South Solitary

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Review by Jane Freebury

Even at the best of times lighthouse keeping would have to be a tough call. The isolation on an inhospitable outcrop in the ocean, with only mutton birds for company. A life without creature comforts that would suit only the hardy few, like Barry Otto’s head keeper George Wadsworth in this new film from Shirley Barrett.

It’s great to see something from this writer/director again. She made the wonderful Love Serenade in 1996, best first feature prize winner at Cannes, but we haven’t seen nearly enough of her since.

It is the late 1920s. The new head keeper Wadsworth, imperious and haughty, arrives at South Solitary Island in the wake of the previous head keeper topping himself. There have been reports of the light going out, and he will put things right. His niece Meredith (Miranda Otto), 33 and unmarried, has come along with him to help with the paperwork.

As soon as she steps ashore she makes the acquaintance of Netty, a strange little girl who is the daughter of an assistant keeper. Keen to make a connection, Meredith asks her to look after the lamb she has brought with her. The child agrees, and names it Lucille after her other pet lamb that ended up on the dinner table.

Next time we see the poor animal, Netty (Annie Martin) has dressed it up in crochet baby’s bonnet and jacket. Like the people on the island, the birds and animals have developed their quirks too, like the horse that gallops away at any hint of work, and the carrier pigeons that just won’t fly. The humour is a bit hit and miss.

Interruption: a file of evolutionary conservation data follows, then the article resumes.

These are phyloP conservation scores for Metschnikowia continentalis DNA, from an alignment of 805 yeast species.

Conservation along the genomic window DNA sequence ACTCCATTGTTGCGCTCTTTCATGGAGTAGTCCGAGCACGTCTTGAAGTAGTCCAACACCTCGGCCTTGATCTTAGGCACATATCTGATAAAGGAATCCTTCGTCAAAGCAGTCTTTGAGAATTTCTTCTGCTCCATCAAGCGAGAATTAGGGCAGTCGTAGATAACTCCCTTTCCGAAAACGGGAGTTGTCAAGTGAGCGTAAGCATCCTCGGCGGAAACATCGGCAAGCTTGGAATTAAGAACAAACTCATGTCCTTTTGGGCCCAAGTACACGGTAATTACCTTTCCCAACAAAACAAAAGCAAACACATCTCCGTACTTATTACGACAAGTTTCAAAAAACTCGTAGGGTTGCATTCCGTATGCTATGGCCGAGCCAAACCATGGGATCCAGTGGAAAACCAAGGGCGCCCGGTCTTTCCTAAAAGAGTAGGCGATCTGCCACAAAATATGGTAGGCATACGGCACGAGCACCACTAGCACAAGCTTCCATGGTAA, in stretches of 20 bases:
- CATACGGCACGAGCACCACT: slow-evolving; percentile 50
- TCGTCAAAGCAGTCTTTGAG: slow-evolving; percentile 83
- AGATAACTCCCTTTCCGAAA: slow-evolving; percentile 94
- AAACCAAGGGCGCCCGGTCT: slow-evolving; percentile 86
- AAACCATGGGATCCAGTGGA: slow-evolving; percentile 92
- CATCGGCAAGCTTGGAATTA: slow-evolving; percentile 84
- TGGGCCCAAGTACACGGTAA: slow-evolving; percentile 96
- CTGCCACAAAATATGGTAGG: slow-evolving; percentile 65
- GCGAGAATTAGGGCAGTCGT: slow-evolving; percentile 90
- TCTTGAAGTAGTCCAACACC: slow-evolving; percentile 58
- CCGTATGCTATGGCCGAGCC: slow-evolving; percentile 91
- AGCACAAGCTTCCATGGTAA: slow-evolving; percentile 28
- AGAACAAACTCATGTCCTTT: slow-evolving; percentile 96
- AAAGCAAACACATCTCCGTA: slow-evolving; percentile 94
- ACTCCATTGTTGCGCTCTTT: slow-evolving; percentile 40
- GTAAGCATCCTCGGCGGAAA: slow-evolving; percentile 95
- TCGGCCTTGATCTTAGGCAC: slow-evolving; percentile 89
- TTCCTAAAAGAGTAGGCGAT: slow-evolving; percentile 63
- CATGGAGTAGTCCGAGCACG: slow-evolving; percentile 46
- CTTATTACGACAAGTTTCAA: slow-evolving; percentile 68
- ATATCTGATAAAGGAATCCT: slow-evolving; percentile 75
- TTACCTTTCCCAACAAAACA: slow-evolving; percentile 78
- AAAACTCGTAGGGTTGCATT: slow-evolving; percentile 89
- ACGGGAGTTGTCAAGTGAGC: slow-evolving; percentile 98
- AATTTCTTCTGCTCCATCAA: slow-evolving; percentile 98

Quirkiness is offset by the magnificent old lighthouse and the romantic isolation of the location. There is a South Solitary Island off NSW, but the movie was filmed on Victoria’s awesome shipwreck coast overlooking the Southern Ocean.

Meredith is an unsinkable character, more schoolgirl than a woman who lost her man in the Great War and had affairs that cost her dearly since. She finds it really hard to fit in. Even the only other woman (Essie Davis) is a cold fish, but then she knows all too well what her husband (Rohan Nichol) intends to do with the pliant Meredith.

It’s best not to divulge too much when the plot is already stretched over the two hours of running time. Nothing much happens around isolated lighthouses, anyway. Instead, I can say that the romance between Meredith and the other assistant keeper, Fleet (Marton Csokas) who is severely traumatised by his war experiences, is a very slow burn indeed, but that the final scenes between them are truly inspired.

In a capsule: A young woman in the 1920s joins her uncle, a head lighthouse keeper, on an isolated island off Australia’s southern coast. The quirky humour, awesome location and slow burn romance are not compelling as they should be, but it’s a cheerful tale.

3 stars